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Pork Pies, jars, HP

Shake Shack

The speciality American-style casual food with artisanal attention to detail for every item on the menu.

The story The Shake Shack phenomenon started off with a hot dog cart in New York City’s Madison Square Park. Twelve years later, they have opened Shake Shack Ebisu – the 90th shop worldwide, and the company’s second in Japan.

The food As Mark Rosati, Shake Shack’s culinary director, explains, “We don’t see this as just a hamburger, this is an experience.” If you’ve never been experienced, start out with the basic ShackBurger, or a double if you’re feeling hungry. A relatively new item on the menu is the SmokeShack, which adds bacon and the spicy kick of cherry peppers. Ready to splurge? Go for the Shack Stack, a delicious beast made from a hamburger patty topped with a roasted portobello mushroom, which has been stuffed with melted cheese, and then deep fried. Rosati explains that when the shops open in new locations, “we want them to be ‘Shake Shack,’ but also reflect the culinary heritage of the community or city we’re moving to.” This translates to beers like Yebisu and Hitachino White on tap and desserts like the Black Sesame Shake and the restaurant’s “concretes.” These custard concoctions include two Ebisu-specific varieties: The Third Man’s Mix, which features Dominique Ansel brownies, and the E-bean-su, which is made with caramel and azuki (Japanese red beans).

What’s in a name? They started off with hot dogs and are now famous for their burgers, but they wouldn’t be Shake Shack without a callback to the American casual food joints of old – and the promise of some mighty tasty frozen offerings.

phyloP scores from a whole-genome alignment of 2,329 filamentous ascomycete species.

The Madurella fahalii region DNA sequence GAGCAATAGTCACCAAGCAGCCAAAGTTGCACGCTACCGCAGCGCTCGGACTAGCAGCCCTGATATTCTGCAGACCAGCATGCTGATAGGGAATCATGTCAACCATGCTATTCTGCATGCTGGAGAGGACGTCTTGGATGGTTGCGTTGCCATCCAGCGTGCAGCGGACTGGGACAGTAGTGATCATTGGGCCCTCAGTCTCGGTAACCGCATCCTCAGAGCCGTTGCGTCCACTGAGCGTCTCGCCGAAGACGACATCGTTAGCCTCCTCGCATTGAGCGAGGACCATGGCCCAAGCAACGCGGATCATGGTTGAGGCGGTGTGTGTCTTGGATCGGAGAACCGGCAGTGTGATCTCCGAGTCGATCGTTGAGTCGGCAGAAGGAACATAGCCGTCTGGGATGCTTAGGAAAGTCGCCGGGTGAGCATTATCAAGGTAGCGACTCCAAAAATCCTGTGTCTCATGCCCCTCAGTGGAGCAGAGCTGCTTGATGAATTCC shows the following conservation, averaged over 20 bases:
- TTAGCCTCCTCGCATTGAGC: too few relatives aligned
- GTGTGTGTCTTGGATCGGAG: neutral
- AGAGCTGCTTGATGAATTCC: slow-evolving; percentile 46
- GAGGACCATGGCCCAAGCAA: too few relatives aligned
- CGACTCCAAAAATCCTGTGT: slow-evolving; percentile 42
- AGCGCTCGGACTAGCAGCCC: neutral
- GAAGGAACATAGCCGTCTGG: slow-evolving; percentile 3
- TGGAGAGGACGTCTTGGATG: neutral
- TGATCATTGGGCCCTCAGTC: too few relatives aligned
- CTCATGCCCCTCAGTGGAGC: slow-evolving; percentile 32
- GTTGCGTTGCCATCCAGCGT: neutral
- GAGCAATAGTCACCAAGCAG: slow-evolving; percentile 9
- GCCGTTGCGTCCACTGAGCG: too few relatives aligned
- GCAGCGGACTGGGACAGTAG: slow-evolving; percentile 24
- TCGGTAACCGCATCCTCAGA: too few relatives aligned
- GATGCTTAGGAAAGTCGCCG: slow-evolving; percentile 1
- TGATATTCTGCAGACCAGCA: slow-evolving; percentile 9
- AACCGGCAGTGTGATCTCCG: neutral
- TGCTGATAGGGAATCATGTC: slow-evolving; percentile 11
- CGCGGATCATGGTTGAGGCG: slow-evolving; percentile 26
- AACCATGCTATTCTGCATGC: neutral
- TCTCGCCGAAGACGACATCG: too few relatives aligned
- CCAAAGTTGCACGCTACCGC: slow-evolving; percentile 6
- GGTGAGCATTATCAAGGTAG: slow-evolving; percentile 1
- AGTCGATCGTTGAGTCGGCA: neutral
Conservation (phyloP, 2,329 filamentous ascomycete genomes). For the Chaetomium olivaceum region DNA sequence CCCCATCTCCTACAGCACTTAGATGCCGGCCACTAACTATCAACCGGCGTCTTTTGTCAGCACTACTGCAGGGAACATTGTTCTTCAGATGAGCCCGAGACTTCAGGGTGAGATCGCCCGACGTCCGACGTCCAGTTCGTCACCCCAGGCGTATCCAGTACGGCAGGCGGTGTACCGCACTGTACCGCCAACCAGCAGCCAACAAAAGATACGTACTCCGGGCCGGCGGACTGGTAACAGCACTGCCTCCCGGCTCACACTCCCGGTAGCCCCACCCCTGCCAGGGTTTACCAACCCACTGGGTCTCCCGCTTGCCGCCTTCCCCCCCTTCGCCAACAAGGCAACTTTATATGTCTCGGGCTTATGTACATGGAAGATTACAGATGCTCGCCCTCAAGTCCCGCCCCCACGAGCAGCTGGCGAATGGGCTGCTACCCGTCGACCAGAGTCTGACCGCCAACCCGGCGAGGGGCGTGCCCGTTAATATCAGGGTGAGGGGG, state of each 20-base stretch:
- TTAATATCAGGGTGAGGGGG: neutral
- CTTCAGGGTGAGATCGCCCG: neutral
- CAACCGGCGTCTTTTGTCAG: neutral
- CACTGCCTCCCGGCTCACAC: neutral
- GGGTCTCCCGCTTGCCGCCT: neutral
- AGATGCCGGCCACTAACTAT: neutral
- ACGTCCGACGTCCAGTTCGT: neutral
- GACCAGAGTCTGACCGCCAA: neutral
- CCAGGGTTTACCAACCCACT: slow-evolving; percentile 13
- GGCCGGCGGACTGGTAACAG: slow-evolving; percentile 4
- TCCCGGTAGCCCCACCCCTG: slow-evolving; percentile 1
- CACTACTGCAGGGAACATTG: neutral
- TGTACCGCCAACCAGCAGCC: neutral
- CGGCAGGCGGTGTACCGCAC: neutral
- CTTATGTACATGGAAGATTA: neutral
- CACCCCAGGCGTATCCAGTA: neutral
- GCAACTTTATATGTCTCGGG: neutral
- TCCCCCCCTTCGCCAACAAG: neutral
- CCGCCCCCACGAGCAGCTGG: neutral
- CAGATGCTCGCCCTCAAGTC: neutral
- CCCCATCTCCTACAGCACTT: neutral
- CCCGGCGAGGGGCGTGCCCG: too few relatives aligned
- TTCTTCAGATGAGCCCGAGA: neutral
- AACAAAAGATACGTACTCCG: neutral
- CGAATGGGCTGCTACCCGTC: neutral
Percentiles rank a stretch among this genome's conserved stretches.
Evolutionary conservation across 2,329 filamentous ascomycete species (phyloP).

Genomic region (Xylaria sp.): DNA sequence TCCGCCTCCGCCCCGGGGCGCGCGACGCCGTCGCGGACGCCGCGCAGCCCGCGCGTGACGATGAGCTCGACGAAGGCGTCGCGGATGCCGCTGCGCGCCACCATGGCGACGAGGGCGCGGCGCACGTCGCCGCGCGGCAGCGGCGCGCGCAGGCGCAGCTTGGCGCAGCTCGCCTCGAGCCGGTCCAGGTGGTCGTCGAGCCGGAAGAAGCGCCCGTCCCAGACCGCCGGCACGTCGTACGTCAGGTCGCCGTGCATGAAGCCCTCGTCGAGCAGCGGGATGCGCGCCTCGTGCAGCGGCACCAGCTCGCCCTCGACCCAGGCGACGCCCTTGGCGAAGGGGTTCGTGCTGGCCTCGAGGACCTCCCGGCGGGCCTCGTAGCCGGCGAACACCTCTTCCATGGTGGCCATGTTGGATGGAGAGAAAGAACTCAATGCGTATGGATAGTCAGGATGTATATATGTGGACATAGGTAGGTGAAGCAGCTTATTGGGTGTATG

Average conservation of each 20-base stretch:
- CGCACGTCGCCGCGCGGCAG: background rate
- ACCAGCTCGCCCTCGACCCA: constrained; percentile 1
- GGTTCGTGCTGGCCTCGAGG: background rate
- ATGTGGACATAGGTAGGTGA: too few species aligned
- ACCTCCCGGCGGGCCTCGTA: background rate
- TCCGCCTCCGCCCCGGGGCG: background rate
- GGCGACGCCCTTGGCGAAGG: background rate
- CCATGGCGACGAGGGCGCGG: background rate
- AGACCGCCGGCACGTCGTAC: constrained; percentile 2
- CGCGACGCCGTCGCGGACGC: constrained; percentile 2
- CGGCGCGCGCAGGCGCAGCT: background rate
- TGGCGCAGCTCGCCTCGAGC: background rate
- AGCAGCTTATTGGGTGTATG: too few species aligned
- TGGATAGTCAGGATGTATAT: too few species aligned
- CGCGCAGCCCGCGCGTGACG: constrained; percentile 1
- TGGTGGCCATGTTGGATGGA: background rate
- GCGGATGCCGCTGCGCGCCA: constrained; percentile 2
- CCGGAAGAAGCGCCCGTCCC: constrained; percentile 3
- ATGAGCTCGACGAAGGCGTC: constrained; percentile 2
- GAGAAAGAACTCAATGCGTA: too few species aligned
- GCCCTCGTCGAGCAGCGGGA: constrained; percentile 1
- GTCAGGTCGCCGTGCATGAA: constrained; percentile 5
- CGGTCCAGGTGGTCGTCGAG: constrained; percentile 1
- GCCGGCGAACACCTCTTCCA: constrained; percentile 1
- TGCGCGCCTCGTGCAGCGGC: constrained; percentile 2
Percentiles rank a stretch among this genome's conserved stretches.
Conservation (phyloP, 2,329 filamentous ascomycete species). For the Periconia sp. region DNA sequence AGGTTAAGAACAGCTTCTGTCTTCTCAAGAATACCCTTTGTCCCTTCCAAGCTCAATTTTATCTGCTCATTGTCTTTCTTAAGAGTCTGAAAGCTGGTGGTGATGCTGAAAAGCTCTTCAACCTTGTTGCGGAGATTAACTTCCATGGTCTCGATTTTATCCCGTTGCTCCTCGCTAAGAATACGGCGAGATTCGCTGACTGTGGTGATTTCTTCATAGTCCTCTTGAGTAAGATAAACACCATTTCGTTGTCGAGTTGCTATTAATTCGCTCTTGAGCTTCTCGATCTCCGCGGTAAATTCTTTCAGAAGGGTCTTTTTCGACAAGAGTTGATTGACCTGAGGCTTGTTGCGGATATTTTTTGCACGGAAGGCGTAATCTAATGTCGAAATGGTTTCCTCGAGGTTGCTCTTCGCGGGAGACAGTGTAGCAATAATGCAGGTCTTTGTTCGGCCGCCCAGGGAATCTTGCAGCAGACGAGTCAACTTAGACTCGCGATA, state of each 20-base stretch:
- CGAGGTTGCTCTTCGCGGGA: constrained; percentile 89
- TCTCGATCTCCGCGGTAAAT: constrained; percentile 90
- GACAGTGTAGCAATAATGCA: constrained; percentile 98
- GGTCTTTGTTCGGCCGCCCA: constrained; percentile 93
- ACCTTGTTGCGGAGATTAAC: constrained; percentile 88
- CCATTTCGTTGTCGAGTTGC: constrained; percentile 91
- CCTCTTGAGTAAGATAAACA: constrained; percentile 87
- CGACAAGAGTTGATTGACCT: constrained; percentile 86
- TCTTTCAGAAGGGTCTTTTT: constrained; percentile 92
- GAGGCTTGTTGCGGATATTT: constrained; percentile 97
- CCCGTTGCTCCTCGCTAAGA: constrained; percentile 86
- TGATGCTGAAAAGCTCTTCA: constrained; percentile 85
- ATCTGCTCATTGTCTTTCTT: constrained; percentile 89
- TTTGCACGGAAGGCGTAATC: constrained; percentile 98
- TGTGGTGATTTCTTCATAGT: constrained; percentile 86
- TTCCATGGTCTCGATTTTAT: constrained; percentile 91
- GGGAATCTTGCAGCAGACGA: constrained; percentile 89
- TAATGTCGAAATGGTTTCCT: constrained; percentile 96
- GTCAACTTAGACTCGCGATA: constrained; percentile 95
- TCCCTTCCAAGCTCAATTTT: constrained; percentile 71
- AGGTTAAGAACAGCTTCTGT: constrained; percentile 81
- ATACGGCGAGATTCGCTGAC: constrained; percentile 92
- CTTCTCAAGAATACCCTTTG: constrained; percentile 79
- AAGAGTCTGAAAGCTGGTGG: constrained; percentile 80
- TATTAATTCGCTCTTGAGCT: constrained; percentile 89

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The Apollo Tokyo

The speciality Greek cuisine known for its simple yet delicious ingredients, unique flavor combinations, and healthy portions.

The story The Apollo got its start in Sydney, Australia, helmed by Jonathan Barthelmess – who became a star chef on the Sydney scene thanks to his blend of traditional Mediterranean techniques and modern sense of culinary style. Opened at the end of March 2016 in the Tokyo Plaza Ginza Building by Barthelmess and fellow Sydney restaurateur Sam Christie, The Apollo Tokyo offers tastes that will satisfy long-time Greek food fans and neophytes alike.

The food You can order plenty of dishes a la carte, but one of the best ways to experience the full range of flavors on offer is “The Full Greek”. It starts off with a selection of olives and then moves on to the taramosalata (mullet roe, lemon juice, and olive oil) dip, served with warm pita bread. Next up is a Greek salad, saganaki (pan-fried cheese), and a main dish of slow-cooked lamb.

What’s in a name? Apollo was a Greek god. That is all.

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– Reviews by Annemarie Luck and Alec Jordan